The distance that African penguins have to travel to find food varies, both temporally and spatially. On the west coast a typical foraging trip could range from 30 to 70 km for a single trip. On the south coast, foraging birds cover an average of 110 km per trip. (Crawford, et al., 2008)
African penguins are also called jackass penguins because they emit a loud, braying, donkey-like call to communicate. There are three types of calls used: bray, yell, and haw. The yell, or contact call, is used to defend a territory from another colony member. The bray, or display call, is used to attract mates and is used between partners in a colony. Penguins also perform displays that are used to establish nesting areas, help with partner/hatchling recognition and defense against intruders. The haw is used by partners when one is on land and the other is in the water. (Cunningham, et al., 2008; Frost, et al., 2009; Thumser and Ficken, 1998)
African penguins feed primarily on shoaling pelagic fish such as anchovies (Engraulis encrasicolus), pilchards (Sardinops sagax), horse mackerel (Trachurus capensis), and round herrings (Etrumeus teres), supplemented by squid and crustaceans. When on the hunt for prey, African genguins can reach a top speed of close to 20 km/h. The distance that African penguins have to travel to find food varies regionally. (Crawford, et al., 2006; Randall and Randall, 1990)
African penguins are on the endangered species list. Initially, their decline was due to the exploitation of eggs for food. Also, habitat alteration and disturbance associated with guano collection at breeding colonies contributed to their decline. These factors have now largely ceased, and the major current threats include competition with commercial fisheries for pelagic fish prey and oil pollution. Natural threats include competition with Cape Fur seals (Arctocephalus pusillus) for space at breeding colonies and for food resources, as well as predation by seals on penguins. Feral cats are also present and pose a problem at some colonies. African penguins also face predation of eggs and chicks by avian predators such as kelp gulls (Larus dominicanus) and sacred ibises (Threskiornis aethiopicus), while natural terrestrial predators, such as mongooses (Cynictis penicillata), genets (Genetta tigrina), and leopards (Panthera pardus) are also present at mainland colonies. ("The IUCN Red List of Threatened Species", 2009; Crawford, et al., 2001; Randall and Randall, 1990; Stefoff, 2005)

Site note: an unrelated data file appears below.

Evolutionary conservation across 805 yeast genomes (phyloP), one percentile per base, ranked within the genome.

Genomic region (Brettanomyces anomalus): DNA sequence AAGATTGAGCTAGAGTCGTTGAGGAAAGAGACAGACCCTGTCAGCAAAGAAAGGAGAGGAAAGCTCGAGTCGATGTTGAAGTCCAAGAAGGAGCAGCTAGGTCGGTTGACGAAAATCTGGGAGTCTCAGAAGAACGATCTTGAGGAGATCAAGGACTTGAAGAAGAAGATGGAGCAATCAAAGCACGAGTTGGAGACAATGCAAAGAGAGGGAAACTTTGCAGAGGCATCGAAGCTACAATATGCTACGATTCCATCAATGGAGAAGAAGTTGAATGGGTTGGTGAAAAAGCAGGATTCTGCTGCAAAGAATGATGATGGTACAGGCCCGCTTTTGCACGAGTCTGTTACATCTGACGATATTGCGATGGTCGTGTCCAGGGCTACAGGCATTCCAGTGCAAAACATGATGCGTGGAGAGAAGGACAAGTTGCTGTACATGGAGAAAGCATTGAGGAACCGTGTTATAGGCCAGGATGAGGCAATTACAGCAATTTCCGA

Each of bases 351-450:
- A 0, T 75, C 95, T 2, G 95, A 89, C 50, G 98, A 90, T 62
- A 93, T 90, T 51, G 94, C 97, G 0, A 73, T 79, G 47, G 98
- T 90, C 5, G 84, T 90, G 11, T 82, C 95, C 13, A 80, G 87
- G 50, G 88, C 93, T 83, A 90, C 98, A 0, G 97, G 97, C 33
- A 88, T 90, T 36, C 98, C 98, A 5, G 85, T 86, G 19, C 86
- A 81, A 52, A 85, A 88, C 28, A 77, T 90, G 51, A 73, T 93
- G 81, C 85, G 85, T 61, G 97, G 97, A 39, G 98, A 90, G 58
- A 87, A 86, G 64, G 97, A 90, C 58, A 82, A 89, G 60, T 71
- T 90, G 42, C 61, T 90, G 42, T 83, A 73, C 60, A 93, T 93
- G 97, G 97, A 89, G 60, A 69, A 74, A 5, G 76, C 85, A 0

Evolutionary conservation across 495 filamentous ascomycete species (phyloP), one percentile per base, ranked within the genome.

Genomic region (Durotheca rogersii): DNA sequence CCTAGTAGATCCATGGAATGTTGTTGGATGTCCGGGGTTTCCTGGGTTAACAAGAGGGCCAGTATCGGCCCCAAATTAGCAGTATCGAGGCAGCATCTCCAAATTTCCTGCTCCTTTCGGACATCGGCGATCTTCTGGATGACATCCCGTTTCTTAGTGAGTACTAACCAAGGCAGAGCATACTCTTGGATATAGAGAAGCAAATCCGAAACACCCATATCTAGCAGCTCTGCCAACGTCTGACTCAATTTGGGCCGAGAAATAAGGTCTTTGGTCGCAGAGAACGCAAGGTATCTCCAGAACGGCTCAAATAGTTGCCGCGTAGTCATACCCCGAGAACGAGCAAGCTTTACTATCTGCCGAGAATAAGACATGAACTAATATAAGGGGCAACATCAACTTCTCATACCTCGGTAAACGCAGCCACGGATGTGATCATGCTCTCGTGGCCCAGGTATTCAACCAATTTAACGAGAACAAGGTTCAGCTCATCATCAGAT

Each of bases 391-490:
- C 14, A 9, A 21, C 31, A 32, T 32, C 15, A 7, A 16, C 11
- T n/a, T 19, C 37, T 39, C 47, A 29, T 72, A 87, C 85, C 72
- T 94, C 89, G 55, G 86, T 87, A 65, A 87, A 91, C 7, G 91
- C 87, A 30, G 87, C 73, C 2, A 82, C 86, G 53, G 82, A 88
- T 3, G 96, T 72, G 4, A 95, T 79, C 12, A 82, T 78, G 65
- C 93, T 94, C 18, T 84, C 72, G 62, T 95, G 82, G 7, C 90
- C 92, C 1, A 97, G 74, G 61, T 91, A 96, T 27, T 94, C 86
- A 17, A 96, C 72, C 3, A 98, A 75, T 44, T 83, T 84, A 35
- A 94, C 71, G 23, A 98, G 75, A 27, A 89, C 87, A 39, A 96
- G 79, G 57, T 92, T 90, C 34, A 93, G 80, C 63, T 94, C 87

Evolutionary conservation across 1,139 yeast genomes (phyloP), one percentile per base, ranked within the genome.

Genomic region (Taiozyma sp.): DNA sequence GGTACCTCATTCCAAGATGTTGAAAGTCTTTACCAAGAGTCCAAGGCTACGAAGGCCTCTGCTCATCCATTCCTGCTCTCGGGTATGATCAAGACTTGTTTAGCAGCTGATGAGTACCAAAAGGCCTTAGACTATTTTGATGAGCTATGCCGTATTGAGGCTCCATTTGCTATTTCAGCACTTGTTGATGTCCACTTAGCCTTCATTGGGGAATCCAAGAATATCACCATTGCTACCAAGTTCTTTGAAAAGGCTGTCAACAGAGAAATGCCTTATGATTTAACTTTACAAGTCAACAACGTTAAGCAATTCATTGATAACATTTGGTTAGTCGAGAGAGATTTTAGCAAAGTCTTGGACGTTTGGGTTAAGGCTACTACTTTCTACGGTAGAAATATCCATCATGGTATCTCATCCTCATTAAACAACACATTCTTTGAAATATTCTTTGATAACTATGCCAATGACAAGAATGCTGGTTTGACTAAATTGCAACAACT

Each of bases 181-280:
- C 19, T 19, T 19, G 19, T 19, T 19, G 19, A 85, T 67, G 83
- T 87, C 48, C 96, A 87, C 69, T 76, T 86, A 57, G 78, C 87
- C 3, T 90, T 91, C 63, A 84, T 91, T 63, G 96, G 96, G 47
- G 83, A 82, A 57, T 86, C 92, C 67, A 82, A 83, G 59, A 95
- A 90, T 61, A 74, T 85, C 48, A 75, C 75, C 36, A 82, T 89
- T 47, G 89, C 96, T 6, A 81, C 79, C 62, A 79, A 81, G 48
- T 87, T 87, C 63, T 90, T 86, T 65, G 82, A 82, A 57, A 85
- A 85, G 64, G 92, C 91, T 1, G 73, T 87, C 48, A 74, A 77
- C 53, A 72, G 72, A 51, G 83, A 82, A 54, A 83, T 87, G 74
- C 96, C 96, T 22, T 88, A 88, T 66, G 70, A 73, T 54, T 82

Additionally, four types of blood parasites, Plasmodium relictum, P. elongatum, P. cathemerium, and Leucocytozoon tawaki have been recorded in . (Crawford, et al., 2001; Crawford, et al., 2006; Crawford, et al., 2008; Cunningham, et al., 2008; Jones and Shellam, 1999; Randall and Randall, 1990)
African penguins provide a substantial source of guano. Guano was excavated from rookeries, processed, and made into fertilizer, which was then sold around the world. Penguin skins have been used as gloves. Guano is now forbidden in fertilizer, which has reduced the economic importance for humans. African penguins also benefit humans by ecotourism. They are a species that humans can get up close to and watch how they interact with their environment. The primary viewing site of African penguins is the colony at False Bay in Simons Town, South Africa. This colony has over 2000 penguins. African penguins are the most common penguin found in zoos due to their size and temperature requirements, which are easy to maintain. (Crawford, et al., 2006; Shannon and Crawford, 1999; Stefoff, 2005)